A chronic yet routine skin condition in people over the age of 30, rosacea generally manifests itself as the extreme visibility of red blood vessels in your cheeks, nose, and forehead. It often appears in flare-ups lasting for several weeks or even months, only to then temporarily disappear into remission. Unless you have it treated, it will continue to recur.
The disease can sometimes lead to a swelling of your nose known as rhinophyma. For many patients, watery and bloodshot eyes due to ocular rosace are another unfortunate result and can lead to both burning and soreness.
In certain cases, New York City dermatologists have noticed that if you leave it untreated, the disease can evolve into pus-filled bumps. These small facial pimples can be confused with acne or an allergic reaction. You should always consult a professional dermatologist if you notice these and other symptoms of rosacea.
All symptoms and skin findings should always evaluated with a thorough consultation and physical examination for an accurate diagnosis and treatment plan in order to exclude any underlying serious condition.
The Symptoms of Rosacea
Dermatology offices in New York encounter cases of rosacea in both men and women — and on both light and dark complexions. The common symptoms include:
- Facial redness or flushing: Regardless of your skin tone, the erythematotelangiectatic rosacea usually results in a persistent redness or transient flushing in the middle of your face. It’s the result of inflammation in the numerous blood vessels at your skin’s surface.
- Pimple-like bumps: With papulopustular rosacea, small pus-filled bumps may appear on your face. They resemble acne, but your skin may feel hot and flushed.
- Eye irritations: About 50 percent of rosacea patients also experience ocular rosacea resulting in eye irritation such as dry, bloodshot eyes, swelling and inflammation of your eyelids (blepharitis) and a sensation of a foreign substance on your eyeball. It can lead to ulcerations on the cornea (keratitis), which can lead to light sensitivity (photophobia), eye pain, and poor vision. The discomfort in your eyes may even precede the telltale symptoms on your skin. If left untreated it can lead to permanent vision loss.
- Rhinophyma: This condition simply refers to the enlargement of your nose that can occur with phymatous rosacea. Though rare, the oil or sebaceous glands in your nose, chin or cheeks may swell up in severe cases. This particular symptom is generally more common in males than females.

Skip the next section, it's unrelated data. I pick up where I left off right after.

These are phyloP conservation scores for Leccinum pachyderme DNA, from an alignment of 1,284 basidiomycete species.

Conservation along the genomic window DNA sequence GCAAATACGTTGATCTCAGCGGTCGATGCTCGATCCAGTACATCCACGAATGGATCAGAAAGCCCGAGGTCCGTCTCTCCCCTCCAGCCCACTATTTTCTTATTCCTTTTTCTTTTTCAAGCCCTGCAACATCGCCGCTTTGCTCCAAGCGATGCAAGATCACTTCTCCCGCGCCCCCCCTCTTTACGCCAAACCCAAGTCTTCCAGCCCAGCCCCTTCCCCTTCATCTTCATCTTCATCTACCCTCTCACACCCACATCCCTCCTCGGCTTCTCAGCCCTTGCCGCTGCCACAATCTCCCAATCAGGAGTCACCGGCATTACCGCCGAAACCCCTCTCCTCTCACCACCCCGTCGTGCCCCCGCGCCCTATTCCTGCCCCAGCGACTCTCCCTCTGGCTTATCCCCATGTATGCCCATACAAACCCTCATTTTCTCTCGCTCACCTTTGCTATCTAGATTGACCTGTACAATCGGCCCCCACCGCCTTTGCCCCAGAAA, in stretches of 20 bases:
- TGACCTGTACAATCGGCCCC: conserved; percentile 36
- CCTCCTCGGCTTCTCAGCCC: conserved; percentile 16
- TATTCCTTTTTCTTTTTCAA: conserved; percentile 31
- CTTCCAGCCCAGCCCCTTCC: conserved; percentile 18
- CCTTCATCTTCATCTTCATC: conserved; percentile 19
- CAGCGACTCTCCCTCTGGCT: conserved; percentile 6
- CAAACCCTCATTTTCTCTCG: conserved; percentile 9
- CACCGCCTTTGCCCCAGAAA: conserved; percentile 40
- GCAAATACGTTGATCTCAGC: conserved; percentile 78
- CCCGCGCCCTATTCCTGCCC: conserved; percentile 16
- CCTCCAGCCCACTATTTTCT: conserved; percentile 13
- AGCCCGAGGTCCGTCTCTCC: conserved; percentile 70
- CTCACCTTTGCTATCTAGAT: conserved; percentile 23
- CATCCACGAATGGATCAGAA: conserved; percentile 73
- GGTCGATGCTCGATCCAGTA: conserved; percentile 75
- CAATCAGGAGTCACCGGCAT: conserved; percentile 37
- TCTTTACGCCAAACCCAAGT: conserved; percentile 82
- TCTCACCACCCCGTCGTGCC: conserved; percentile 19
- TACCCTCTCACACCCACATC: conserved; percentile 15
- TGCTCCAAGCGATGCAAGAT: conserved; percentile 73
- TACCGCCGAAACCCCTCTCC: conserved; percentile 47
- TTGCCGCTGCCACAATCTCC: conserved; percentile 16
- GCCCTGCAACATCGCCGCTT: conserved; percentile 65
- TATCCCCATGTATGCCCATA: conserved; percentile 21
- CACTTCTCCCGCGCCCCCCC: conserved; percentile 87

While the precise cause of rosacea has yet to be identified, some plausible sources have been considered and are being studied:
- Microscopic mites: Also known as demodex folliculorum, these mites usually exist on the human face without causing any harm. However, individuals with rosacea have much higher numbers of microscopic mites, although it’s not known if this is a cause or effect.
- Helicobacter pylori bacteria: These bacteria exist normally in your digestive tract. Some NYC dermatologists have postulated that it increases the level of a protein called bradykinin, which causes your blood vessels to expand or widen.
- Genetic predisposition: Manhattan dermatology clinics report that rosacea tends to occur within families, although no particular gene has ever been isolated and attributed to causing rosacea.
What Triggers Rosacea
While they may not be the root causes of the condition, NY dermatologists have noticed some precipitating factors that can induce or aggravate the symptoms of the disease. Naturally, not everyone’s affected in the same way, but these stimuli have often been reported in rosacea sufferers:
- Sun exposure
- Vigorous exercise
- Spicy food
- Hot beverages
- Cold weather
- Hot weather
- Some medications, such as amiodarone and corticosteroids
- Large doses of vitamins B6 and B12
While anyone can get rosacea, New York dermatology clinics tend to see more patients who fall into one or more of the following categories:
- Family predisposition
- Older than 30 years old
- Fair skin — particularly fair skin that has been damaged by the sun
Living with Rosacea
Rosacea is very common, affecting about one in ten people. While there is no cure, the symptoms are treatable. By understanding and avoiding your personal triggers to the flare-ups, you can become an active participant in your treatment.
Since the cause of rosacea has never been determined, a cure has never been developed. Nevertheless, treatments for your symptoms are available. The duration and type of treatment depends on the nature and gravity of your symptoms. The disease is resilient, so stay determined and visit a NYC dermatology clinic to fight the reappearance of symptoms.
Most best rated NYC dermatologists will prescribe a medication specific to your symptoms. For ocular rosacea, a visit to an ophthalmologist may be necessary. In cases of severe rhinophyma, various laser and surgical options are available.
Important Reminder: This information is only intended to provide guidance, not a definitive medical advice. Please consult dermatologist NYC about your specific condition. Only a trained, experienced board certified dermatology doctor or pediatric dermatologist can determine an accurate diagnosis and proper treatment.
Do you have any questions about Rosacea? Would like to schedule an appointment with an internationally recognized, best rated NYC dermatologist, Dr. Susan Bard of Manhattan Dermatology Specialists, please contact our Midtown NYC office for consultation with cosmetic and laser dermatologist.